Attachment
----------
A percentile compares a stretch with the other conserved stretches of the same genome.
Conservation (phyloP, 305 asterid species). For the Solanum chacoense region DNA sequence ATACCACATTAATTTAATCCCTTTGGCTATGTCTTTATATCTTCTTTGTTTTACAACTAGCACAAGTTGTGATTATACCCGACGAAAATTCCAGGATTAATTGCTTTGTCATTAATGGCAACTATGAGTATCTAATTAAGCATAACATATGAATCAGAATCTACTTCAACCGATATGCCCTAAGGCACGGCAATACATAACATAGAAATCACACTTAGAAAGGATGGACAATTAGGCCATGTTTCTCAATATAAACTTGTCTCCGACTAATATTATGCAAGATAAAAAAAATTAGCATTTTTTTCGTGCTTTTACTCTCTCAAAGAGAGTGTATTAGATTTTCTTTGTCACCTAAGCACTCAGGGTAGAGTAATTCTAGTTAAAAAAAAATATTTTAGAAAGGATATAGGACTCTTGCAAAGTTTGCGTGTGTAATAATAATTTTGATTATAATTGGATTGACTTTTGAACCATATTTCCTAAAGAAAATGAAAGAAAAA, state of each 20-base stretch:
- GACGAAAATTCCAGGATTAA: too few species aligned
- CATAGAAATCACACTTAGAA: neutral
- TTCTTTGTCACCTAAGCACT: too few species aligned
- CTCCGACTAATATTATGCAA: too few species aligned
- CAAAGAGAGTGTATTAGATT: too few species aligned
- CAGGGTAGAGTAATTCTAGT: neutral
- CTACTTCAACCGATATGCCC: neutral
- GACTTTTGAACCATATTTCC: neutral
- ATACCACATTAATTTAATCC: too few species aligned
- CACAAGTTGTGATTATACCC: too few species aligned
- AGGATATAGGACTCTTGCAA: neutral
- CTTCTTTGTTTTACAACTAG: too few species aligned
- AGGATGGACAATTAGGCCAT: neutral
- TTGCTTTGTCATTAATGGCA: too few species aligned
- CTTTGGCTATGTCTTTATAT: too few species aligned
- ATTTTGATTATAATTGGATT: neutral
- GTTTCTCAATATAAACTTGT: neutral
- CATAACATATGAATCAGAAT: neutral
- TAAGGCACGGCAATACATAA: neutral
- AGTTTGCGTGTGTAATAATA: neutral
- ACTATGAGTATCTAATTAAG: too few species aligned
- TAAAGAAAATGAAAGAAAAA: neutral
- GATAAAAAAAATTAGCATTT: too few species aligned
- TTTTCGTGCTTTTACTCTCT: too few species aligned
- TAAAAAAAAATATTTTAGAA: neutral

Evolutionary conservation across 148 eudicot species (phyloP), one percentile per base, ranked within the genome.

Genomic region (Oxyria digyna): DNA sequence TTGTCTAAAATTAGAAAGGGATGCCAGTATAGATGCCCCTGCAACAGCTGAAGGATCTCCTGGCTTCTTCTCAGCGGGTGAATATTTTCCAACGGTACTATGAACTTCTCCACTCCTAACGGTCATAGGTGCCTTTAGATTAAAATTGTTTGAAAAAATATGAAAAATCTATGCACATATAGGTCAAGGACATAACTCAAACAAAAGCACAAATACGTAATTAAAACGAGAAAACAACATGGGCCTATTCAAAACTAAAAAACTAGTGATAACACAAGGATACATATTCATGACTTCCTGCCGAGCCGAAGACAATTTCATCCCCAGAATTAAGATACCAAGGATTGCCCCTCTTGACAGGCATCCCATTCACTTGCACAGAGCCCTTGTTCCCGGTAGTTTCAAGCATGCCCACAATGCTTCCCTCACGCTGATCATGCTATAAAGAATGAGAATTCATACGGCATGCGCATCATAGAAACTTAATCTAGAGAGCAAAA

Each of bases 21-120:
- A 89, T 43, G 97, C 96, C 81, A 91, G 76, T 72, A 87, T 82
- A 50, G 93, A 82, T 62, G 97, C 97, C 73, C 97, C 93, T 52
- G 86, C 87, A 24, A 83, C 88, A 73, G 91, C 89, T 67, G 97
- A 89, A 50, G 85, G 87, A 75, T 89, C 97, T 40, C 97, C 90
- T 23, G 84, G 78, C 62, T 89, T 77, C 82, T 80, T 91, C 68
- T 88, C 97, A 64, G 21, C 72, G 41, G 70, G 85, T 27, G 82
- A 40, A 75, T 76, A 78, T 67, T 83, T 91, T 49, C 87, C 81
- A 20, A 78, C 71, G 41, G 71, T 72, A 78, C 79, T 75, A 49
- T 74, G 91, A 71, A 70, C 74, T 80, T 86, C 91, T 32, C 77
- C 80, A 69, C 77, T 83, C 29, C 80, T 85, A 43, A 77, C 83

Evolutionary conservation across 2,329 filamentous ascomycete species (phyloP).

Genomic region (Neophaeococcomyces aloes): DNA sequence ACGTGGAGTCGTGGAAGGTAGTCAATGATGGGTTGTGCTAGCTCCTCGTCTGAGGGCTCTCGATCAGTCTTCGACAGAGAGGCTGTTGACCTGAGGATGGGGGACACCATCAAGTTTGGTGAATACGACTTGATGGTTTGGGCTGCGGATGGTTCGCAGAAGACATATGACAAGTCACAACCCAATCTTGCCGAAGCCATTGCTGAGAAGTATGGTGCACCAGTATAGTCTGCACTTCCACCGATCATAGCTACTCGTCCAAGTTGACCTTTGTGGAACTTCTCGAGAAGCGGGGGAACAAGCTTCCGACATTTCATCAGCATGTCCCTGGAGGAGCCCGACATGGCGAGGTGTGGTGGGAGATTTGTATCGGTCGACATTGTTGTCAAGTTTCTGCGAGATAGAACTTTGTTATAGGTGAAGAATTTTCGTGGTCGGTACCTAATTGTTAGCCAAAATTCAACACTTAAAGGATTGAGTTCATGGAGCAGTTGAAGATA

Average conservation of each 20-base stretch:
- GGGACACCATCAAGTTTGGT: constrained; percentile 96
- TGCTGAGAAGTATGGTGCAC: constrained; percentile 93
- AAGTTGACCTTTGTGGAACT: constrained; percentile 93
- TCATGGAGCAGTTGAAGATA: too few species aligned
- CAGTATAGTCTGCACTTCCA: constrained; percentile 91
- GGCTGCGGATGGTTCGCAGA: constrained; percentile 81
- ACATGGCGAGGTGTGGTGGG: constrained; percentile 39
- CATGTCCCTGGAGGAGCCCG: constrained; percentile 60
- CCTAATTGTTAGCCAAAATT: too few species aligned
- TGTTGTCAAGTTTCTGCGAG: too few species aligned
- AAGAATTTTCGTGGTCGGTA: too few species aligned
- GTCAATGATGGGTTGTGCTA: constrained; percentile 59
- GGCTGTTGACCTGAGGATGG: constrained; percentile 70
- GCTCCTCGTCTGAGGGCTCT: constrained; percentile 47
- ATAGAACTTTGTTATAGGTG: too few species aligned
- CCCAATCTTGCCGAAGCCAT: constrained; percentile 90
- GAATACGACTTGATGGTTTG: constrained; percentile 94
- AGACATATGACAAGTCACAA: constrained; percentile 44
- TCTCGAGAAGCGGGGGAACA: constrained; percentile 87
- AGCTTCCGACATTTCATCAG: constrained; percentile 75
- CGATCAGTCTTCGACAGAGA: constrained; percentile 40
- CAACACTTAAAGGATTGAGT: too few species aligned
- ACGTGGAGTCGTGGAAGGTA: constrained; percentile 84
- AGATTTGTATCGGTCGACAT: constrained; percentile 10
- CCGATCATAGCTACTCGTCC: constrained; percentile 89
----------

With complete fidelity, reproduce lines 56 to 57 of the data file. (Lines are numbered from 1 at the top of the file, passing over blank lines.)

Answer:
- GGCTGTTGACCTGAGGATGG: constrained; percentile 70
- GCTCCTCGTCTGAGGGCTCT: constrained; percentile 47